With cutbacks clearly taking their toll on British policing, officers watched with empathy and concern as the drama unfolded and noted how the French authorities were able to rapidly pour formidable police resources in the form of hundreds of heavily armed police officers on to the streets of Paris and other major cities.
There is little doubt, as has been made abundantly clear by the head of MI5 Andrew Parker, that the UK will suffer terrorist attacks in the future. The major difference however is that unlike France, terrorists in the UK will be faced by a largely unarmed police force which, in many parts of the country, could pose serious problems.
Even in London, outside the central area, there is concern that armed police might have difficulty in containing a multi venue attack and there is a strong belief that the number of armed response vehicles (ARV's) needs to double in order to provide effective, prompt coverage throughout the capital.
Concern in rural areas
The situation in smaller, more rural forces is even more uncertain with unarmed officers frequently expressing concern as to the amount of time it would take for armed units to be deployed to assist them. Cutbacks mean that these unarmed officers are now more frequently 'single crewed' while 'back up 'even from unarmed colleagues, is likely to be even further away than previously.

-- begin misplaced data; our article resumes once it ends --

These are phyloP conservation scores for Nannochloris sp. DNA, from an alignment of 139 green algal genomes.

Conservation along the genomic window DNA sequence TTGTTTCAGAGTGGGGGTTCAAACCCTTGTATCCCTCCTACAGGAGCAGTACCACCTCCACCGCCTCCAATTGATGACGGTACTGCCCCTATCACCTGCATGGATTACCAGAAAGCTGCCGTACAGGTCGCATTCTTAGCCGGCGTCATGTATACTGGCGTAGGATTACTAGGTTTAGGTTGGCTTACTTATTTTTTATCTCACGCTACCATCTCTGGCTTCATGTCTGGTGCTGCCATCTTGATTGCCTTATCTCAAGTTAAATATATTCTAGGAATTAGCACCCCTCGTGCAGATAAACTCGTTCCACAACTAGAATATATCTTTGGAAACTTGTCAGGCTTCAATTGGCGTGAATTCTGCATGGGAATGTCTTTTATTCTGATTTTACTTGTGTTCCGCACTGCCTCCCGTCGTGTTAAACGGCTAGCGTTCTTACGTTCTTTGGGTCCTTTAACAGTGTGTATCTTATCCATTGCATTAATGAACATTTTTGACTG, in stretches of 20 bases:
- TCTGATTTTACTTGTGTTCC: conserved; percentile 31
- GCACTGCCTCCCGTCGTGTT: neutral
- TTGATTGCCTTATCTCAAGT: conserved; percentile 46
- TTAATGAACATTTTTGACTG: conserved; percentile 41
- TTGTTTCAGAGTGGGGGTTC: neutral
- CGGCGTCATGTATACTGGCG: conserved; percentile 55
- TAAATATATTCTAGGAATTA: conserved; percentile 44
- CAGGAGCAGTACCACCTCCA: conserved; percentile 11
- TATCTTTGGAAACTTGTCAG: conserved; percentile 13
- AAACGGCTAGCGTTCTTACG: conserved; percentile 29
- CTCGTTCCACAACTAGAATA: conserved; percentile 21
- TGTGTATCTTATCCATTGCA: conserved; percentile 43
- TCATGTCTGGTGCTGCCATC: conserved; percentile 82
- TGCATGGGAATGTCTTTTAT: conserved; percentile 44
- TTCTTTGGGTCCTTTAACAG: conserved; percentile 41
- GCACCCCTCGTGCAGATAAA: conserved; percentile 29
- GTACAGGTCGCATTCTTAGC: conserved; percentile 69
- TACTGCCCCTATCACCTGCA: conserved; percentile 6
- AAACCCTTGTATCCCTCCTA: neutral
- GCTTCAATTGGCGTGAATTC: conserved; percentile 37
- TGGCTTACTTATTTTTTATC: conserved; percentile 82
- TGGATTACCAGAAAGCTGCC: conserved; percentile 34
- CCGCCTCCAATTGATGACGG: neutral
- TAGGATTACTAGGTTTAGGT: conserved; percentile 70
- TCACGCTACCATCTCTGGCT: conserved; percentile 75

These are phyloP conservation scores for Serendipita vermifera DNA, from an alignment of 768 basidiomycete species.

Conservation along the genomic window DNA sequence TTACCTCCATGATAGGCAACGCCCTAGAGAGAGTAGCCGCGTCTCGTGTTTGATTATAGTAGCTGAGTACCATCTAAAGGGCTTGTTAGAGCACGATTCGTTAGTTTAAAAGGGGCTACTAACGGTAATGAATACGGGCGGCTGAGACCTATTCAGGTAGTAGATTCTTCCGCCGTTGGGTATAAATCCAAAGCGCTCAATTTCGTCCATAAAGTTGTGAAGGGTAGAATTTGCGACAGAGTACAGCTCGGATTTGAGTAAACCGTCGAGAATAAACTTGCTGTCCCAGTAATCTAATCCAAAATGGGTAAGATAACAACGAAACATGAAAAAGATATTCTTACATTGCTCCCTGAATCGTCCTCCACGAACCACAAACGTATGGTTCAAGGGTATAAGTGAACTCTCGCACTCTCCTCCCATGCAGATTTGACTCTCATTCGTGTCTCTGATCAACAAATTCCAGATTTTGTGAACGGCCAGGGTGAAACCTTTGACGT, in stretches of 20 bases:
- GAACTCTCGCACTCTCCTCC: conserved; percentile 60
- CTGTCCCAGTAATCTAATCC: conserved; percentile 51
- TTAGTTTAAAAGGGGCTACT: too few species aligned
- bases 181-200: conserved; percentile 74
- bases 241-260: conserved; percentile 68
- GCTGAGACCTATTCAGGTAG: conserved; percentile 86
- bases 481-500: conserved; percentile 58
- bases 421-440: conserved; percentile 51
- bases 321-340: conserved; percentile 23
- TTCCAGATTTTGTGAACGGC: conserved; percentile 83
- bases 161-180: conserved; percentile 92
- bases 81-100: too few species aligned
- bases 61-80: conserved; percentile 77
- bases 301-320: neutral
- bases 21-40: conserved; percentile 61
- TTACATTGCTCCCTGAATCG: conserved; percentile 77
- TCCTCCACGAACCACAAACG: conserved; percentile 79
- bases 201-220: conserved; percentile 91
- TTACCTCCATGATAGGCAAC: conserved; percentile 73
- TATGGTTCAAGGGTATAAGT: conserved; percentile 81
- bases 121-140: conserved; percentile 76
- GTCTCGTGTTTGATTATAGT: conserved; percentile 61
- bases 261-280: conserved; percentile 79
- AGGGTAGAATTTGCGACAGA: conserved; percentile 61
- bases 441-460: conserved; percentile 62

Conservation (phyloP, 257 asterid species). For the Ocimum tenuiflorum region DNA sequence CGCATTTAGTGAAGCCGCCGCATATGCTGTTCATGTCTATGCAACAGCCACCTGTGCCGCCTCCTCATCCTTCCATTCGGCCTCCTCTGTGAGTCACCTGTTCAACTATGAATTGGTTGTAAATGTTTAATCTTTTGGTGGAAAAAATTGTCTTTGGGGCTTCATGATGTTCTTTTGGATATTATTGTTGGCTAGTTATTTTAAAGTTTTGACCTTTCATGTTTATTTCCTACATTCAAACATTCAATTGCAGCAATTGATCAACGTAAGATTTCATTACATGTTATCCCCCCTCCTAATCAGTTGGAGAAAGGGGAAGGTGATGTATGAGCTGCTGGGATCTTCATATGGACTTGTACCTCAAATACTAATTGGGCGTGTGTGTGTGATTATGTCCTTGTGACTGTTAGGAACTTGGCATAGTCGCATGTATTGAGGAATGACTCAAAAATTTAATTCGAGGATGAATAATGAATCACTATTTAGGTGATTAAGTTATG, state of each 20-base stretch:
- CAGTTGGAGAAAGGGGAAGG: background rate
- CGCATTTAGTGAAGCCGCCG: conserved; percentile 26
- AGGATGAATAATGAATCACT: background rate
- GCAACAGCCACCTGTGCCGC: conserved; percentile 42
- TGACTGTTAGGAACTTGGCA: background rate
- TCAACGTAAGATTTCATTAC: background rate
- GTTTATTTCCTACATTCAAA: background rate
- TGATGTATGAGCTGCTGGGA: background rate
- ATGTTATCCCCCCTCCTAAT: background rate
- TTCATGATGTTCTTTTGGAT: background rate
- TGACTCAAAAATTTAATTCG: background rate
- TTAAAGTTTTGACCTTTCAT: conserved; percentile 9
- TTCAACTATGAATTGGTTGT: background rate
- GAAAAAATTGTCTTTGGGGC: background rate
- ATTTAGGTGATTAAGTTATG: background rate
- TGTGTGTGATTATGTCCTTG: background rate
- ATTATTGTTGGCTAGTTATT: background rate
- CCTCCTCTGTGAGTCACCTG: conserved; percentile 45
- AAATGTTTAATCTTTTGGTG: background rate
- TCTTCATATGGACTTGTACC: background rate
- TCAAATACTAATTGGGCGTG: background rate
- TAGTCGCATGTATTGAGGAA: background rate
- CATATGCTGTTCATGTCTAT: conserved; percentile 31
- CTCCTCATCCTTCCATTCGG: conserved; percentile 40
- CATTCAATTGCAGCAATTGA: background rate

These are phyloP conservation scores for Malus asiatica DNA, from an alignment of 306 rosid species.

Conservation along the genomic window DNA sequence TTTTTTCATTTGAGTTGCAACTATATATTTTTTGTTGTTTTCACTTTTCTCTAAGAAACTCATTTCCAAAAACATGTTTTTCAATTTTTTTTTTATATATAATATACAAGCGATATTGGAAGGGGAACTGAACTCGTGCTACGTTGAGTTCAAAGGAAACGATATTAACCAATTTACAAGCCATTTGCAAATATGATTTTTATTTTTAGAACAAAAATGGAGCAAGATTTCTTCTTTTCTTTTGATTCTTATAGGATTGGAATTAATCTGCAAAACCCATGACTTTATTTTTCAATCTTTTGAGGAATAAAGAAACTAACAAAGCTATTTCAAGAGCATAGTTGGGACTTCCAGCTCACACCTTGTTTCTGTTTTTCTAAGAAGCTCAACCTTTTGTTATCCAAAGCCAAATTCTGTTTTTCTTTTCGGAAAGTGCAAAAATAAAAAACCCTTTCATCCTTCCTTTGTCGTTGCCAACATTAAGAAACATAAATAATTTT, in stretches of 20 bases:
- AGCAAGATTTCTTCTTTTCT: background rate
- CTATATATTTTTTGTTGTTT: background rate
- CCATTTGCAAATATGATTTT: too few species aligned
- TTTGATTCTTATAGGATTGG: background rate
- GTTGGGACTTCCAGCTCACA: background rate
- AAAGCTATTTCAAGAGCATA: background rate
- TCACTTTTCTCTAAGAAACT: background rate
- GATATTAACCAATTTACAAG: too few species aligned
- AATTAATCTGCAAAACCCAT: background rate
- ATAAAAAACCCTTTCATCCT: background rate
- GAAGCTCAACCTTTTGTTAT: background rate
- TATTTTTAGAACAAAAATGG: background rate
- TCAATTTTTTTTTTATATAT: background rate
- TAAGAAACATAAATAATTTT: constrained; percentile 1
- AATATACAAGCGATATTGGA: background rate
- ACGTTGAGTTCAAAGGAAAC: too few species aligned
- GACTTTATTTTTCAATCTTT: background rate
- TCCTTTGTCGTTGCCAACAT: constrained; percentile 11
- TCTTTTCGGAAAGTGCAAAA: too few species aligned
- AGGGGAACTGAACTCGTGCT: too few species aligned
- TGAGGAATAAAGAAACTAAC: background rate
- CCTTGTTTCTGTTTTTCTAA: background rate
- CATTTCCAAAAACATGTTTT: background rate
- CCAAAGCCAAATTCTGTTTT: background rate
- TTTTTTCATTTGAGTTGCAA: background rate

The problem with increasing the level of armed response is however one of cost with some forces having already cut the numbers of armed officers while others are giving such cuts serious consideration. Greater Manchester Police were intending to cut their number of armed police by twenty five; a decision they have since backed away from following events in France.
Whilst the ability of French law enforcement to assemble police resources with remarkable speed has been clearly demonstrated, an examination of comparative police numbers perhaps explains why.
The relevant fact is that the populations of France and of England and Wales are roughly the same; France however has 155,000 National Police (Police Nationale) and 105,000 Gendarmerie, all of whom are armed. In addition there are 18,000 generally unarmed municipal police which gives a grand total of 278,000.
Compare this to the police strength in England and Wales where there is a shrinking force of 128,000 officers with just over 6,000 of those armed. Even adding Police Scotland's 17,500 officers which include 275 who carry firearms, does little to balance the equation.